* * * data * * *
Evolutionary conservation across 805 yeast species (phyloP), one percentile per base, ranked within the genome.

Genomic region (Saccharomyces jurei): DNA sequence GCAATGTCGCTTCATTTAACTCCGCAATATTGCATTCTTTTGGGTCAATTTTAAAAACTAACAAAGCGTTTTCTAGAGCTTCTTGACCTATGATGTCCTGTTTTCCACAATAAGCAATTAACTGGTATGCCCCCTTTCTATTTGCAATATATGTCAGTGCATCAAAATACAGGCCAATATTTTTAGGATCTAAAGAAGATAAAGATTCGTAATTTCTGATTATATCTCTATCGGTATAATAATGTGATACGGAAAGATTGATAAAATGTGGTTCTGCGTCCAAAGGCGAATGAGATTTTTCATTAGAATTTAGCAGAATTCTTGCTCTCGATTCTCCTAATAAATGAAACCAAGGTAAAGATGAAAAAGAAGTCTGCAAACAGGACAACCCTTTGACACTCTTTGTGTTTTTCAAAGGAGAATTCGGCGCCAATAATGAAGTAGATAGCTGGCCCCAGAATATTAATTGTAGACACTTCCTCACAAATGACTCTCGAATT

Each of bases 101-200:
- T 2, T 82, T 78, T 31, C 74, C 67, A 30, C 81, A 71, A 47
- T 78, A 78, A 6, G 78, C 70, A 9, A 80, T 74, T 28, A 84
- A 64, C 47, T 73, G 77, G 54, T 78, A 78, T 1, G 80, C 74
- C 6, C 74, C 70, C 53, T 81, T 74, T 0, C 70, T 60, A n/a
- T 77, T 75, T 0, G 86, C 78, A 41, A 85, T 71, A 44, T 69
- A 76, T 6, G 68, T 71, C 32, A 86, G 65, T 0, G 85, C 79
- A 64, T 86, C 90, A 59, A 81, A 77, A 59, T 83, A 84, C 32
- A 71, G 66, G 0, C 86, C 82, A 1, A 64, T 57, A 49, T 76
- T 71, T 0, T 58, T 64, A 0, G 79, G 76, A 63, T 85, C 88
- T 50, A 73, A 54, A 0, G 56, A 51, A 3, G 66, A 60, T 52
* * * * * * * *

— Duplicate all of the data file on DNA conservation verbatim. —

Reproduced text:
Evolutionary conservation across 805 yeast species (phyloP), one percentile per base, ranked within the genome.

Genomic region (Saccharomyces jurei): DNA sequence GCAATGTCGCTTCATTTAACTCCGCAATATTGCATTCTTTTGGGTCAATTTTAAAAACTAACAAAGCGTTTTCTAGAGCTTCTTGACCTATGATGTCCTGTTTTCCACAATAAGCAATTAACTGGTATGCCCCCTTTCTATTTGCAATATATGTCAGTGCATCAAAATACAGGCCAATATTTTTAGGATCTAAAGAAGATAAAGATTCGTAATTTCTGATTATATCTCTATCGGTATAATAATGTGATACGGAAAGATTGATAAAATGTGGTTCTGCGTCCAAAGGCGAATGAGATTTTTCATTAGAATTTAGCAGAATTCTTGCTCTCGATTCTCCTAATAAATGAAACCAAGGTAAAGATGAAAAAGAAGTCTGCAAACAGGACAACCCTTTGACACTCTTTGTGTTTTTCAAAGGAGAATTCGGCGCCAATAATGAAGTAGATAGCTGGCCCCAGAATATTAATTGTAGACACTTCCTCACAAATGACTCTCGAATT

Each of bases 101-200:
- T 2, T 82, T 78, T 31, C 74, C 67, A 30, C 81, A 71, A 47
- T 78, A 78, A 6, G 78, C 70, A 9, A 80, T 74, T 28, A 84
- A 64, C 47, T 73, G 77, G 54, T 78, A 78, T 1, G 80, C 74
- C 6, C 74, C 70, C 53, T 81, T 74, T 0, C 70, T 60, A n/a
- T 77, T 75, T 0, G 86, C 78, A 41, A 85, T 71, A 44, T 69
- A 76, T 6, G 68, T 71, C 32, A 86, G 65, T 0, G 85, C 79
- A 64, T 86, C 90, A 59, A 81, A 77, A 59, T 83, A 84, C 32
- A 71, G 66, G 0, C 86, C 82, A 1, A 64, T 57, A 49, T 76
- T 71, T 0, T 58, T 64, A 0, G 79, G 76, A 63, T 85, C 88
- T 50, A 73, A 54, A 0, G 56, A 51, A 3, G 66, A 60, T 52